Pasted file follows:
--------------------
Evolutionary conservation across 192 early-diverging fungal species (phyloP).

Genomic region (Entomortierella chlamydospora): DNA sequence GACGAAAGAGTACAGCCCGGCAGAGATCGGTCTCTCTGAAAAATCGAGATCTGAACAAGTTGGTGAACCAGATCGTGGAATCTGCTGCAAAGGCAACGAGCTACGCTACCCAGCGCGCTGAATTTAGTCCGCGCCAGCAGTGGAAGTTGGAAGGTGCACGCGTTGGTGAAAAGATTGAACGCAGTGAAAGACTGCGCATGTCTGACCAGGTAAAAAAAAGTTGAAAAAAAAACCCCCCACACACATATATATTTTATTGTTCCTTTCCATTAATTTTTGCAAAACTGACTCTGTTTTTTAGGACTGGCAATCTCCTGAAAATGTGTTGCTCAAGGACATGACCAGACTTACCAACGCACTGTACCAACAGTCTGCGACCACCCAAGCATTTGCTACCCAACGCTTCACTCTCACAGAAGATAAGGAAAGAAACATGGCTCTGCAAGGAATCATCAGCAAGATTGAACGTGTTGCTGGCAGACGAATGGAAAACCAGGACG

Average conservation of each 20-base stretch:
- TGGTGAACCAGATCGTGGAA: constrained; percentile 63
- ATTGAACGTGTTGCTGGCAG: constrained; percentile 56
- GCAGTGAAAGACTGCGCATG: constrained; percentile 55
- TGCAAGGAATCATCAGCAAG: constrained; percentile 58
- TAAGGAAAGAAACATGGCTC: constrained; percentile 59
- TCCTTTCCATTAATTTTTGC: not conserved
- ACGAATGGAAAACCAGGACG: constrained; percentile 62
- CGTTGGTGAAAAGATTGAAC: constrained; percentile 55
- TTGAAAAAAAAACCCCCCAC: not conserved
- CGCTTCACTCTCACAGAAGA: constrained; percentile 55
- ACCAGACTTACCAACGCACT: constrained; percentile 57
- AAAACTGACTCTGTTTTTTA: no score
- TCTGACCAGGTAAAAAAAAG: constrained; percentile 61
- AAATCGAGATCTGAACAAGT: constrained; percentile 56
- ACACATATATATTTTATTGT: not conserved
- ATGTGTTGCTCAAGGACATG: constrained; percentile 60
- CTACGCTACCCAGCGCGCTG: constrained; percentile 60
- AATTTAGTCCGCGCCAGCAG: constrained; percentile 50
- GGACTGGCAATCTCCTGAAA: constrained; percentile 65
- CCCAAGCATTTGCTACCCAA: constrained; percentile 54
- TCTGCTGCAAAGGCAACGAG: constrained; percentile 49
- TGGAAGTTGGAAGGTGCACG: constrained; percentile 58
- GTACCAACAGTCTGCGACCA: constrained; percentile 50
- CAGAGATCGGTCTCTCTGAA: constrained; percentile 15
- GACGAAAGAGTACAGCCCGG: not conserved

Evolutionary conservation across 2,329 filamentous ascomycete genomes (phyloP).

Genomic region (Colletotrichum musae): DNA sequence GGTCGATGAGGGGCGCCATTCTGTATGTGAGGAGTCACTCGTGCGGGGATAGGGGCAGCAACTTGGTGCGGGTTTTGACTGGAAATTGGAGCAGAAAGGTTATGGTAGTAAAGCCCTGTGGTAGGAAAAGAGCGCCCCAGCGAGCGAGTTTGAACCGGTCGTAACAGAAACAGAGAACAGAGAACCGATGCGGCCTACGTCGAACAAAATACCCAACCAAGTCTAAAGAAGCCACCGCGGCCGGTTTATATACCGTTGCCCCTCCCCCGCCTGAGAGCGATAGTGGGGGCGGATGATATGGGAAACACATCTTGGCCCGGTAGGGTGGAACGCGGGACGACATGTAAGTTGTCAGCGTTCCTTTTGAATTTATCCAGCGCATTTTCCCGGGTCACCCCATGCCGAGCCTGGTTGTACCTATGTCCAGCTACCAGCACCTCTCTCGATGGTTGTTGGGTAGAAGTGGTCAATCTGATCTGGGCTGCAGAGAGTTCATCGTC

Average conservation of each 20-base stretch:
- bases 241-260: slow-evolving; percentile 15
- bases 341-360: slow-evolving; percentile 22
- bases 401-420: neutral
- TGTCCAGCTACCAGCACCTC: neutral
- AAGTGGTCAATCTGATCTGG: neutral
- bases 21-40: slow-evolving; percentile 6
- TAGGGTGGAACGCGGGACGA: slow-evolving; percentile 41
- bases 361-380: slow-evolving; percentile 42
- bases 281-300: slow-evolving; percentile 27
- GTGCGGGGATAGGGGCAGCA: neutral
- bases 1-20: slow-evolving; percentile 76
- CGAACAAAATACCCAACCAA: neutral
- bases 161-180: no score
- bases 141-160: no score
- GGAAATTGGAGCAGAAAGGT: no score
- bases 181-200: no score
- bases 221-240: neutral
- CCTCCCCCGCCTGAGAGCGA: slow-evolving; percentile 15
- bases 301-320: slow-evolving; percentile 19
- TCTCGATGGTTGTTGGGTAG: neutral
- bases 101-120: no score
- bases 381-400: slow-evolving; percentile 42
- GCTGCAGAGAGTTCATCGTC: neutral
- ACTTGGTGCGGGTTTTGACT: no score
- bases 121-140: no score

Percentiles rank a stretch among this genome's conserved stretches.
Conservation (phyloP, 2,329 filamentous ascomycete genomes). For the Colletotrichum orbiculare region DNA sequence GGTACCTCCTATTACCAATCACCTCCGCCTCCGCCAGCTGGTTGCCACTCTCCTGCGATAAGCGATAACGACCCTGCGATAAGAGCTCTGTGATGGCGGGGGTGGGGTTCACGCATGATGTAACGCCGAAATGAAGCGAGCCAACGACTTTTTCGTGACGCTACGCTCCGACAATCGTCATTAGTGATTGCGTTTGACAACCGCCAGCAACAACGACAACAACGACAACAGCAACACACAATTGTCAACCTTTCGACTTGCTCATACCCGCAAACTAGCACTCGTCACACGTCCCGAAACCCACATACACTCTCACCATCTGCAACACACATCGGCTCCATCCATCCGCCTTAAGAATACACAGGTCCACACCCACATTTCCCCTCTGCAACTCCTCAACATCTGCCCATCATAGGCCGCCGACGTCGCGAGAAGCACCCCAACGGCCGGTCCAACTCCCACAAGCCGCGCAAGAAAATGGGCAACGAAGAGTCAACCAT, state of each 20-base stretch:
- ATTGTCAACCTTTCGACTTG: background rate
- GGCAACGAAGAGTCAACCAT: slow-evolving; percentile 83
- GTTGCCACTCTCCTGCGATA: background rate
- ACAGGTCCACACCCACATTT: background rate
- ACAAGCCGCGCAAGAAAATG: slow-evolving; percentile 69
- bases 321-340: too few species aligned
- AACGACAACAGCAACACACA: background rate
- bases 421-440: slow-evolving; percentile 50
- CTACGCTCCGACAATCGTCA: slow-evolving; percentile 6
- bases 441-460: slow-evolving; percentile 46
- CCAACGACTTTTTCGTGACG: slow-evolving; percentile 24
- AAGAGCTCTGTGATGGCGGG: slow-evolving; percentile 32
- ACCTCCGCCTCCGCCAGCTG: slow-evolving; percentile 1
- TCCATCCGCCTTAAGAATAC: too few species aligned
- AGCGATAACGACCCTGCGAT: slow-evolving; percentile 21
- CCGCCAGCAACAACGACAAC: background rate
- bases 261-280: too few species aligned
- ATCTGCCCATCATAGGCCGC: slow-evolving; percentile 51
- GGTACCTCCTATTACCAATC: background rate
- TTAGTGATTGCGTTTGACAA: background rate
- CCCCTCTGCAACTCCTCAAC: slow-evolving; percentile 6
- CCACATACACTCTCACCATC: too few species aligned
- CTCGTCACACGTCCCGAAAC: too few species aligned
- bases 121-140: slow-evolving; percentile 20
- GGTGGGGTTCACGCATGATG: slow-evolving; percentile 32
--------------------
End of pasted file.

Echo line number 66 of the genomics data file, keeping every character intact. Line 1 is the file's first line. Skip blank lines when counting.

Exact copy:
- bases 421-440: slow-evolving; percentile 50